Note: A revised service procedure for the engine front cover/timing chain has been adopted for the GA16DE. It is no longer recommended to remove the cylinder head when removing the timing chain/front cover(s). Utilize the following steps when servicing the front cover, timing chain, guides or tensioner(s)

Parts Required






Caution:

After removing the timing chain, do not turn the crankshaft and camshaft separately or the valves will strike the piston heads.
When installing chain tensioners or other sliding parts, lubricate contacting surfaces with new engine oil.
Apply new engine oil to bolt threads and seat surfaces when installing the camshaft sprockets and the crankshaft pulley.
Do not spill engine coolant on the drive belts.
Please use the correct tightening torque.
Set # 1 piston at TDC on its compression stroke.
Remove the spark plug wires.






3. Remove the rocker cover (see figure 1). 4. Remove the coolant reservoir tank with bracket and reposition it for clearance.

Support the engine with a suitable jack.
Remove cylinder head front mounting bracket.
Remove engine front mounting, then the engine front mounting bracket.
Remove cylinder head front cover.






Remove the upper chain tensioner (see figure 2).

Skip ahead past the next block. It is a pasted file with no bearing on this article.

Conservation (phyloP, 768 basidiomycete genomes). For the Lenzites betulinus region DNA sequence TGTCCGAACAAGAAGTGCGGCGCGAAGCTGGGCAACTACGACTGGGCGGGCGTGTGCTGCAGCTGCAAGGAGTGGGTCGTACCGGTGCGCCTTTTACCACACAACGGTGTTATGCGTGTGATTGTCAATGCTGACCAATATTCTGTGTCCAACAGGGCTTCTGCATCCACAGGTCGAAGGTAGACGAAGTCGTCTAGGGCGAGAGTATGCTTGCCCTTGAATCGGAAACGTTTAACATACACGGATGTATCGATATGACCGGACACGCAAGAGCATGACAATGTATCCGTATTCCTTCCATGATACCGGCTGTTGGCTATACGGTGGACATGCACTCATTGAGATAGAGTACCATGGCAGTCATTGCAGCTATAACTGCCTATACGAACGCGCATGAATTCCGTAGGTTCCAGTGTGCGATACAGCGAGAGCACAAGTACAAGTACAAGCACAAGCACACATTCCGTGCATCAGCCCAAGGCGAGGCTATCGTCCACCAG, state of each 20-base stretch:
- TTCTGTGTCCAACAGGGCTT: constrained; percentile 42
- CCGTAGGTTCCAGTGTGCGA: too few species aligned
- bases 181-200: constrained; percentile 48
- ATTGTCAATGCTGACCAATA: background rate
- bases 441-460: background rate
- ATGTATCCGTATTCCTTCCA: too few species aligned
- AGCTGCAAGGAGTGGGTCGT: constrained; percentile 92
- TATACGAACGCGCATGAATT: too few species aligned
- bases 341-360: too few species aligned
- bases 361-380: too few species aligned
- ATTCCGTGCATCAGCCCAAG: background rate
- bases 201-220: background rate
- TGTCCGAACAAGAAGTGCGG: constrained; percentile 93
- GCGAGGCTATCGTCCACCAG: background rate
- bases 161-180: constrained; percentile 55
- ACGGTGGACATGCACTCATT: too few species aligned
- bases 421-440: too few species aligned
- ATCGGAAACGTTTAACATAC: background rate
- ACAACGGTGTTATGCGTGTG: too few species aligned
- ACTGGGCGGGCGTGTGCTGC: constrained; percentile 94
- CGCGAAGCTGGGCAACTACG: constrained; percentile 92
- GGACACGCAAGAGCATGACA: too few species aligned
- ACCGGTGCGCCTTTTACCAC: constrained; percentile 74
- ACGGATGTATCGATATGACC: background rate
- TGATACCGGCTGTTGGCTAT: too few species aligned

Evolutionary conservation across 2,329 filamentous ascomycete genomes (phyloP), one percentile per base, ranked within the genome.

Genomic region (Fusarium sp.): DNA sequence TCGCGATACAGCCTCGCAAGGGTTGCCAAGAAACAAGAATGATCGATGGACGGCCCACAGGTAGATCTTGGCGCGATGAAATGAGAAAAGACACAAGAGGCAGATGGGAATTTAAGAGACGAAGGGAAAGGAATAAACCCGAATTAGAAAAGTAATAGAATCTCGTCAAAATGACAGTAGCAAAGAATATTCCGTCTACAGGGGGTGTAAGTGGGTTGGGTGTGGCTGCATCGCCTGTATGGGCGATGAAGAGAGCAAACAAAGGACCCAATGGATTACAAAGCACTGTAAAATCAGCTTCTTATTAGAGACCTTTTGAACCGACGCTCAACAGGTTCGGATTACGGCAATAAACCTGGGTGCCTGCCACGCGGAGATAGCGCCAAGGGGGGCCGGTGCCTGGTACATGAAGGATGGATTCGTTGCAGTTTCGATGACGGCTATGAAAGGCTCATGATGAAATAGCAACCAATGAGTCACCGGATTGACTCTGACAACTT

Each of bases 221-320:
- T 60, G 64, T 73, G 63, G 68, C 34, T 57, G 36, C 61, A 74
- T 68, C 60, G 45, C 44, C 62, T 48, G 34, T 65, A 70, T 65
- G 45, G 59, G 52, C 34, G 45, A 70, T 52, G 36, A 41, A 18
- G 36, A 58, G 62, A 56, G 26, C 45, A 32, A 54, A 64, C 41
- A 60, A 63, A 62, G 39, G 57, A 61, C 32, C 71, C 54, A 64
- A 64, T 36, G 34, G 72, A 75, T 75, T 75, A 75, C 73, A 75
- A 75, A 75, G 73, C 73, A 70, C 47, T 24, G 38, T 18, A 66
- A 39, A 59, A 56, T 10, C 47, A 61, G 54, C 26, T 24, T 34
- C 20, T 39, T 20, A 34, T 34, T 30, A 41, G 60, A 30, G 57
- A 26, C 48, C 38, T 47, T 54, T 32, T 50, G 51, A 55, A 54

Wipe off the links of the upper timing chain next to the timing marks on the sprockets. Put paint marks on the timing chain, matching them with the timing marks on the cam sprockets and idler sprocket (see image 3)
Remove the four (4) front cover to cylinder head bolts.
Remove side and lower engine compartment splash covers.
Remove the accessory drive belts.
Remove the crankshaft pulley.
Drain coolant by removing the cylinder block drain plug and opening the radiator drain cock.
Drain engine oil.
Remove intake manifold support of engine front side.
Remove power steering pump, pump bracket and tension rod. Position pump aside for clearance.






Remove the thermostat housing (See figure 4).






Remove the lower chain tensioner (see figure 5).
Remove the front exhaust tube.
Remove the front and rear engine gussets (if equipped) on either side of the oil pan. NOTE: On A/T models, remove the rear plate cover.






Remove the oil pan (see figure 6).
Insert the tool between the cylinder block and oil pan. CAUTION: Be careful not to damage the aluminum mating face. Do not insert a screwdriver, or the oil pan flange will become damaged.
Slide the tool by tapping it on the side of the tool with a hammer.
Remove the A/C compressor and position it aside for clearance.
Remove the A/C and alternator bracket with the alternator.
Remove the oil pump drive spacer. CAUTION: Be careful not to scratch the drive spacer when removing it.